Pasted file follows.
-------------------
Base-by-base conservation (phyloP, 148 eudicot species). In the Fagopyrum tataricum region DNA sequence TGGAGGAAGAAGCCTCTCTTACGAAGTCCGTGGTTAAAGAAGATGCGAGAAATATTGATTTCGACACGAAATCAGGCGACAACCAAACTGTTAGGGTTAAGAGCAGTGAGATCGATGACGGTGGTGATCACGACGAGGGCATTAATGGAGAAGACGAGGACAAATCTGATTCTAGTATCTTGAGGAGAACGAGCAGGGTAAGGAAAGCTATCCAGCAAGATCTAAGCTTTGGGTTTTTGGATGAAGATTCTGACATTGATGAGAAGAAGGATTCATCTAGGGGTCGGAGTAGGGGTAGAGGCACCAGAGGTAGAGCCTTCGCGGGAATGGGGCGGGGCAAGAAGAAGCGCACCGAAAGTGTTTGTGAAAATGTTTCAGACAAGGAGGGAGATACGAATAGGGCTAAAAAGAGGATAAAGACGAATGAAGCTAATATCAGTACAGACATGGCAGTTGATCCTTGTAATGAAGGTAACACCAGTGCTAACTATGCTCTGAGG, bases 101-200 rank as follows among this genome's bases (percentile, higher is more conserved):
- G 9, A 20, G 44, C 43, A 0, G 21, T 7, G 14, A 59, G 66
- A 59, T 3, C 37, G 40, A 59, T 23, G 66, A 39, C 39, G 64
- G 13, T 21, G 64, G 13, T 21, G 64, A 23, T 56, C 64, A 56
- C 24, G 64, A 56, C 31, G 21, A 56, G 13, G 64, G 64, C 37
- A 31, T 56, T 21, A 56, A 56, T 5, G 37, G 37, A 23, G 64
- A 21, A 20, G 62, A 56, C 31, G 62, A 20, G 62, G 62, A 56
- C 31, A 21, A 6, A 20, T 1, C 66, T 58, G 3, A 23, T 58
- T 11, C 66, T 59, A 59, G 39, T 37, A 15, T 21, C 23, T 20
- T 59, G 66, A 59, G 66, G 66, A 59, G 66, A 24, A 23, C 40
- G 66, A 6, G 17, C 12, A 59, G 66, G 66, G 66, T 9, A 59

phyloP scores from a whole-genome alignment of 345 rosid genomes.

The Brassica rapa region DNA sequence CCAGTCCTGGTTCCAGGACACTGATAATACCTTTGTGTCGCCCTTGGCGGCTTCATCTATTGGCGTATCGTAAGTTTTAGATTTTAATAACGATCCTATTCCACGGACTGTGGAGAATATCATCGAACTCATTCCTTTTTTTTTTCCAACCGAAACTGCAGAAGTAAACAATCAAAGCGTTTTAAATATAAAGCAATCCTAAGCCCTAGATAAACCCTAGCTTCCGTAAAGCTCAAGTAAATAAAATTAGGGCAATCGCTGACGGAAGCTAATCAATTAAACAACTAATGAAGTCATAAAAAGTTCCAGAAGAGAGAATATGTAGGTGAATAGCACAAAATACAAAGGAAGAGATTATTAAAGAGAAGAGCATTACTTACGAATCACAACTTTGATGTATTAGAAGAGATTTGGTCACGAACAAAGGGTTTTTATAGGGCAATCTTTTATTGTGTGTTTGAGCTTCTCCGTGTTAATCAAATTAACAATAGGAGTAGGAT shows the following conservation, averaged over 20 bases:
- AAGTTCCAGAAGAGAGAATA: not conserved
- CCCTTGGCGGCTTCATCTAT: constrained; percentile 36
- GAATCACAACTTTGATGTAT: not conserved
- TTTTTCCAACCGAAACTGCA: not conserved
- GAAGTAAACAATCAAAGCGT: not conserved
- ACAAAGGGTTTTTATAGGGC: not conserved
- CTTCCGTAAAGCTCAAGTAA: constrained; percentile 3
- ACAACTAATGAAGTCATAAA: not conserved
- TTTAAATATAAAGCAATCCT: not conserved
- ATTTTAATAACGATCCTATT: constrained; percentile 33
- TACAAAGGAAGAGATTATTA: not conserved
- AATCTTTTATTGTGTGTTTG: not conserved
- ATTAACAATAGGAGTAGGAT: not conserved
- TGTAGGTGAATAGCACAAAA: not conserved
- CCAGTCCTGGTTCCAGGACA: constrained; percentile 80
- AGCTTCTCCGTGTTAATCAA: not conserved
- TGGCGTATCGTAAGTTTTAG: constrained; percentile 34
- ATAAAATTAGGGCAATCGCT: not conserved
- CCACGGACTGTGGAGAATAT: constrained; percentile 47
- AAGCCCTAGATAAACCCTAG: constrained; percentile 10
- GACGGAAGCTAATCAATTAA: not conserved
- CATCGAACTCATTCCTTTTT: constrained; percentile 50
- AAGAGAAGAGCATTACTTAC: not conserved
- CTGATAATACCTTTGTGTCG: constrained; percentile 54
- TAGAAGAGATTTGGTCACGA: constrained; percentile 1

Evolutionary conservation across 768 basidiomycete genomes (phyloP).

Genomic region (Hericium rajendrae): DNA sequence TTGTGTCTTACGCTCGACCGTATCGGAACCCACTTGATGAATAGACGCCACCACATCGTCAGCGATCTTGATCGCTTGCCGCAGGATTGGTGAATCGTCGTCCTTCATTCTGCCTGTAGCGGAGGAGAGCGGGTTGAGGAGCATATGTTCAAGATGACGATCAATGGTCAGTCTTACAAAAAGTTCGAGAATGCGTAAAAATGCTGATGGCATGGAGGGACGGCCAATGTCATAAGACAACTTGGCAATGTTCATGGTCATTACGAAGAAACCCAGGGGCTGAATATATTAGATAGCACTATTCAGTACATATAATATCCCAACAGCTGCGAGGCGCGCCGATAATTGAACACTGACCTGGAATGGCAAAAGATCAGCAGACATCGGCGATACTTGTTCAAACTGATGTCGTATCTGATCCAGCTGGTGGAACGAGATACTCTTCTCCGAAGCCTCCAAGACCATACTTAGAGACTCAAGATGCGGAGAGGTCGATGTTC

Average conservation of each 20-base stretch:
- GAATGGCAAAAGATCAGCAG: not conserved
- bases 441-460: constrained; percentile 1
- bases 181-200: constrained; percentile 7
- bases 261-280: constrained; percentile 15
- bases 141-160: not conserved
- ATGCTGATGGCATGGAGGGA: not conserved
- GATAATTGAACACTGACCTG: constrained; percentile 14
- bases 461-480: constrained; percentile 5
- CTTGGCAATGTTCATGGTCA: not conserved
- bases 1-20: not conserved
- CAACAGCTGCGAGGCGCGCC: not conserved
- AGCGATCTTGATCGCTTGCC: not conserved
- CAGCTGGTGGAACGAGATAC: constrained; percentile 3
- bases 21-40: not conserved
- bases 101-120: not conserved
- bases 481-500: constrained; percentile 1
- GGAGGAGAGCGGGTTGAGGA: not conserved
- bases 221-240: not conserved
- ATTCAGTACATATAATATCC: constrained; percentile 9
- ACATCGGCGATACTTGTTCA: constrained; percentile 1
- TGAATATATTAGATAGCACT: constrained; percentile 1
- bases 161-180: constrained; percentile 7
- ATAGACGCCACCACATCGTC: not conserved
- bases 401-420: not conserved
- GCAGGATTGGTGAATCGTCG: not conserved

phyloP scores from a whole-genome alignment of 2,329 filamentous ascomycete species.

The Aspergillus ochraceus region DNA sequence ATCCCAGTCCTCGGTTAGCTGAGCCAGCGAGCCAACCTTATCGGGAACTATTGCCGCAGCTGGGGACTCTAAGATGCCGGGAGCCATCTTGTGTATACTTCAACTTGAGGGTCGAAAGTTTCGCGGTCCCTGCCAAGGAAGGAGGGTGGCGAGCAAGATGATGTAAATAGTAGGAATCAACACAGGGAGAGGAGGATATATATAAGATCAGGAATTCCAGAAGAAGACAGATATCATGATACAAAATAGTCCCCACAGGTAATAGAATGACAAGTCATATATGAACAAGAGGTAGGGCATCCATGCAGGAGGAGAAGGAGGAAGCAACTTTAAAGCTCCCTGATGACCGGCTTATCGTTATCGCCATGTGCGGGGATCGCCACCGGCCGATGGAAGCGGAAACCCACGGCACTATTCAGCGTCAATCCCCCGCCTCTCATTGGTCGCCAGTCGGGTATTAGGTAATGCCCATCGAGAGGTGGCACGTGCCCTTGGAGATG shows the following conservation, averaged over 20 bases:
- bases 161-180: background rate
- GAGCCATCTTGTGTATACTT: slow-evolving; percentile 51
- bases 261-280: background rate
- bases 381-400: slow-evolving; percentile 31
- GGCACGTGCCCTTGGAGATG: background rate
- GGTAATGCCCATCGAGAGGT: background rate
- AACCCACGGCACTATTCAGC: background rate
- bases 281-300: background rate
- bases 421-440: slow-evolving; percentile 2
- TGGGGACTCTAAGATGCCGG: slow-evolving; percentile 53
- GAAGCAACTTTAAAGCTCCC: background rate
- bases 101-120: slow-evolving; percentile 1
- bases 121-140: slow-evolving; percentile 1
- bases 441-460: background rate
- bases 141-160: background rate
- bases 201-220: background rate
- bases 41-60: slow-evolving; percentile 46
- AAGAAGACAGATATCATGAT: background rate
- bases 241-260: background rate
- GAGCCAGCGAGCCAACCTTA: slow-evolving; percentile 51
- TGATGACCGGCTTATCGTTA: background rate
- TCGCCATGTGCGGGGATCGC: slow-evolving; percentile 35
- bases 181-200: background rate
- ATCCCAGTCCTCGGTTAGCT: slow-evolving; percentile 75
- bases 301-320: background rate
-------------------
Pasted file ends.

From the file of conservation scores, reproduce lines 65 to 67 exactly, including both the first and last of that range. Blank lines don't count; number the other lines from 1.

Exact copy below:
- bases 401-420: not conserved
- GCAGGATTGGTGAATCGTCG: not conserved

phyloP scores from a whole-genome alignment of 2,329 filamentous ascomycete species.